Facial Nerve

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facial nerve palsy
facial nerve palsy

Facial nerve palsy is the name given to the medical condition where the muscles to one side of the face become weak and partially or completely paralysed. This name may give rise to some confusion as, although the words facial and nerve are self-explanatory, the word palsy can have different meanings. It is widely used to describe uncontrollable movements such as tremors or shaking of parts of the body or even the whole body but, in this instance, its meaning specifically refers to the lack of movement or paralysis of certain muscles.

The word palsy is regarded as being a spelling variation of the 13th-century English word parlesie which was derived from the old French word paralisie. This, in turn, had its roots in the Latin word paralysis which, as will come as no surprise, means paralysis. There are many different nerves serving the skull but this condition is due to problems affecting a specific nerve, along with its branches. This nerve is officially known as the peripheral 7th cranial nerve and is often simply referred to as cranial nerve VII or CN VII.

Facial Nerve Anatomy

In order to better understand the nature and causes of facial nerve palsy, it is worthwhile to consider the anatomy of the facial nerve including its location and functions. This nerve, known as cranial nerve 7 (CN VII), is the seventh paired cranial nerve and it is mainly a motor nerve. It has some sensory functions however including the sense of taste for the front two thirds of the tongue and it is also described as being “parasympathetic” innervating various glands of the head and neck. Its course is very complex and it has many branches. Its path runs partly within the cranium and partly without. It arises at the pons which is part of the brain stem and at this point consists of two separate roots, a large motor root, and smaller sensory root. These root nerves extend to an internal opening in the bones of the skull known as the acoustic meatus and pass through into the facial canal passing very close to the inner ear. At this point, the two roots fuse to form the facial nerve and this is the location of a nerve ganglion.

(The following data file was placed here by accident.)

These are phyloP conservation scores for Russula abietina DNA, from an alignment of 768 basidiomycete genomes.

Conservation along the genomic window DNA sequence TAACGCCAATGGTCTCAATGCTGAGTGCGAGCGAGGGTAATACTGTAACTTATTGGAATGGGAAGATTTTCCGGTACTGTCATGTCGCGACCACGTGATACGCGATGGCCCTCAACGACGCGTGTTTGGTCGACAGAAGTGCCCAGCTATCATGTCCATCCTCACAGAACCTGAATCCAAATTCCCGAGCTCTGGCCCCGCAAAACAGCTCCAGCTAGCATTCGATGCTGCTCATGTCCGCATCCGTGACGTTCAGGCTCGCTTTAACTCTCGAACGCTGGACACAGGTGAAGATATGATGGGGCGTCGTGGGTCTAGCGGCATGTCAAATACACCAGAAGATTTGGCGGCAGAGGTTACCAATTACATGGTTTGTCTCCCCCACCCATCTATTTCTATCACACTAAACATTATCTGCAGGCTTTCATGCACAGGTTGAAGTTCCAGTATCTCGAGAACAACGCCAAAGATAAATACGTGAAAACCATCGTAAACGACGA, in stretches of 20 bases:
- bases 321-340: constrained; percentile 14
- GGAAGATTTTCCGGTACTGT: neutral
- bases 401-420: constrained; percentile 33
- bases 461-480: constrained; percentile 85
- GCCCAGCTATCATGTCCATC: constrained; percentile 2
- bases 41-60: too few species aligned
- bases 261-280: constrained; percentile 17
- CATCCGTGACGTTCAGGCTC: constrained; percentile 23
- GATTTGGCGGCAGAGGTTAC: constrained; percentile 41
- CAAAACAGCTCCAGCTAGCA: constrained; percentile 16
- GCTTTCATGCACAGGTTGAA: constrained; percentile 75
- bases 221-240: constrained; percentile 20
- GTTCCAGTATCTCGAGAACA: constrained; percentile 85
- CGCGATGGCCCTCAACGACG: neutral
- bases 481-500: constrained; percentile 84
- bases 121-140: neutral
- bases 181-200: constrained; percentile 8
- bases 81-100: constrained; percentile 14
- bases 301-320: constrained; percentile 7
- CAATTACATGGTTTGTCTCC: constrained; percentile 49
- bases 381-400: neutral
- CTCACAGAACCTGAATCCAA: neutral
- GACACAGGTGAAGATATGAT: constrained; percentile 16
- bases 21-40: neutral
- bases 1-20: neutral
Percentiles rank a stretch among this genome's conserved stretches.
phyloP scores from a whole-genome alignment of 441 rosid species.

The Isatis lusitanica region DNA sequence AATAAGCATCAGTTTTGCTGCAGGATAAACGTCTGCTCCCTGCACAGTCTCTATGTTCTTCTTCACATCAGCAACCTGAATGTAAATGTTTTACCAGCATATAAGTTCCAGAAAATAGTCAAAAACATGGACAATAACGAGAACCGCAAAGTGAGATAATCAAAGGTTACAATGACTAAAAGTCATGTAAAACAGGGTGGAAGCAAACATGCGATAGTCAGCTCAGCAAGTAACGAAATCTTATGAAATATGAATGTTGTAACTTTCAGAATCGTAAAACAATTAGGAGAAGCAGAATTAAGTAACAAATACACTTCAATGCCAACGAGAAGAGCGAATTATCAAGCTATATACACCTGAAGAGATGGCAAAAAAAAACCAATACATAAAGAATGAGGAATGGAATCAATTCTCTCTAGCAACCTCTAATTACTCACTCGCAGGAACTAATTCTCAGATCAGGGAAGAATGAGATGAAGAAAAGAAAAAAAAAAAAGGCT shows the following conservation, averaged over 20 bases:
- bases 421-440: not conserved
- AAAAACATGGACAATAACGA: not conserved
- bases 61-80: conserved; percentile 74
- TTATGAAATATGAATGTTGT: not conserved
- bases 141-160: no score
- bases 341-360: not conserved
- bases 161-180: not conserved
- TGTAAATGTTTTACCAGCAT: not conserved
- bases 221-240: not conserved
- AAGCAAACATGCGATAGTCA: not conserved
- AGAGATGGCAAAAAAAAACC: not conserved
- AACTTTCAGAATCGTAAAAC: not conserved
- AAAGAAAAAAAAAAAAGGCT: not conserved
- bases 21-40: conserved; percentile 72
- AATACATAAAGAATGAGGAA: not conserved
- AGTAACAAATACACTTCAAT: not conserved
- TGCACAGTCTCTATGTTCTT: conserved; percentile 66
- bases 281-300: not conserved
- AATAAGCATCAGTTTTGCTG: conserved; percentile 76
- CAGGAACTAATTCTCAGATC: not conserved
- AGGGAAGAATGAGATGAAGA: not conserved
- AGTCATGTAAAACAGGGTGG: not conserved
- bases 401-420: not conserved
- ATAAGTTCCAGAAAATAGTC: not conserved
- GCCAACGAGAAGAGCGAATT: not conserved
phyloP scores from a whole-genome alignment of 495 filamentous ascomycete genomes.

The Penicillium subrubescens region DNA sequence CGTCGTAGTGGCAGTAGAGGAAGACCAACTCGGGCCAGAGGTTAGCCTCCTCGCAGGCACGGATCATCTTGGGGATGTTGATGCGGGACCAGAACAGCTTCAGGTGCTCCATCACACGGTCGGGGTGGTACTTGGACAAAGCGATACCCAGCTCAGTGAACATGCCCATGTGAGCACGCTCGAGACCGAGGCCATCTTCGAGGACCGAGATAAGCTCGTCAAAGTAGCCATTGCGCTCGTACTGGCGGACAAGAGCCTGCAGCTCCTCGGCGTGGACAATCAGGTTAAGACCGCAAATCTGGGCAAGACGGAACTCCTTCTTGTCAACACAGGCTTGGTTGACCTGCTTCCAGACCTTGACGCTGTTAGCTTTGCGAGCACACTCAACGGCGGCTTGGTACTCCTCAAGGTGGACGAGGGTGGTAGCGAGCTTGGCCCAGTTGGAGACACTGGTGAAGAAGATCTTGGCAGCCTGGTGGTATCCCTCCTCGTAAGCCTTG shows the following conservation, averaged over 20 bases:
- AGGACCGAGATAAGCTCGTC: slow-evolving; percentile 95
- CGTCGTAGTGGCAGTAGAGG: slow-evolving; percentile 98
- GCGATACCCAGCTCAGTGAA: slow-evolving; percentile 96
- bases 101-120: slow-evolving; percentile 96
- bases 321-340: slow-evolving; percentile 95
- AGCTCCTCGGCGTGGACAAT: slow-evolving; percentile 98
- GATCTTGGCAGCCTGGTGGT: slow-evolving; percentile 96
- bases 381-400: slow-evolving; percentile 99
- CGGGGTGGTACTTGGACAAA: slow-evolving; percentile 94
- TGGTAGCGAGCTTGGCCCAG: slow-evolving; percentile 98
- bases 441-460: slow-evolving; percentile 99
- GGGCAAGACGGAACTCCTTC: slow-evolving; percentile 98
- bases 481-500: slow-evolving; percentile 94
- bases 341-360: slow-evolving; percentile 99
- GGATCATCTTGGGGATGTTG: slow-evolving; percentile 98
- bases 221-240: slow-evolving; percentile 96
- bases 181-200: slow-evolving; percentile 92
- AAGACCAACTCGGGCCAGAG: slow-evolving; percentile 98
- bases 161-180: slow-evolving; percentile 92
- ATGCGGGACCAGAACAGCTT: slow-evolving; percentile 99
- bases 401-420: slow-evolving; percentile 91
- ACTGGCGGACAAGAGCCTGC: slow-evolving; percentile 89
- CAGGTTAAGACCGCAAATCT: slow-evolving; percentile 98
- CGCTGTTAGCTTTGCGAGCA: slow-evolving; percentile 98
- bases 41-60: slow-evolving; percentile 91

Facial nerve anatomy
Facial nerve anatomy

Whilst still within the bones of the cranium, three nerve branches lead from the facial nerve these being the greater petrosal nerve, which innervates several glands, the stapedius nerve, leading to the stapedius muscle in the middle ear and the chorda tympani responsible for the sense of taste on the tongue.

The facial nerve then exits the cranium via the stylomastoid foramen, just to the rear of the styloid process of the temporal bone. The nerve then runs forwards just in front of the lower part of the outer ear. Here there are three nerve branches these being the posterior auricular, responsible for the innervation of the muscles near to the ear, the nerve to the digastric muscle and the nerve to the stylohyoid muscle. From this point on, the nerve has purely motor functions and is referred to as the motor root of the facial nerve. It then passes into the parotid gland where it splits into a further five branches. It should be noted that it plays no part in the innervation of the parotid gland. The five nerve branches then lead to various facial muscles, the individual nerves being the temporal, zygomatic, buccal, marginal mandibular and cervical. It can be seen that such a complex pathway of nerves may affect many different areas and any problems may affect different parts depending on the precise location of the problem.

Symptoms of Facial Nerve Palsy

Facial nerve palsy is most commonly caused by the malfunction of the 7th cranial nerve and, as this nerve has several branches each controlling different parts of the face, different symptoms may be observed. It is almost always a unilateral condition affecting only one side of the face and the most obvious symptom is the weakness of some of the facial muscles usually leading to some degree of paralysis which may be partial or total. This results in the characteristic twisted visage as the muscles on the opposite side continue to contract and move as usual. This may at first be mistaken for symptoms of a stroke which often also results in unilateral facial paralysis but this can easily be discounted by a closer examination of the symptoms. In cases of stroke or tumour, the central facial nerve is affected meaning that only the lower part of the face is paralysed.

Stroke victims are almost always able to fully close their eyes and wrinkle their brows but those suffering from facial nerve palsy are often unable to perform these functions. In addition to enabling the more obvious motor functions of facial muscles, the 7th cranial nerve also controls the tear glands, salivary glands and the sense of taste. The middle ear is also involved, specifically the muscular control of the eardrum. An episode of facial nerve palsy is therefore likely to result in paralysis of one side of the face including the inability to move the forehead, difficulty or the complete inability to close one eye, the eye tending to turn upwards as closure is attempted, loss of control of the salivary and tear glands, possibly resulting in some degree of drooling and tearing, a loss of the sense of taste on the front two thirds of the tongue on the affected side only and interference with hearing on one side which may manifest itself as deafness, tinnitus, or frequently as excessive loudness (hyperacusis).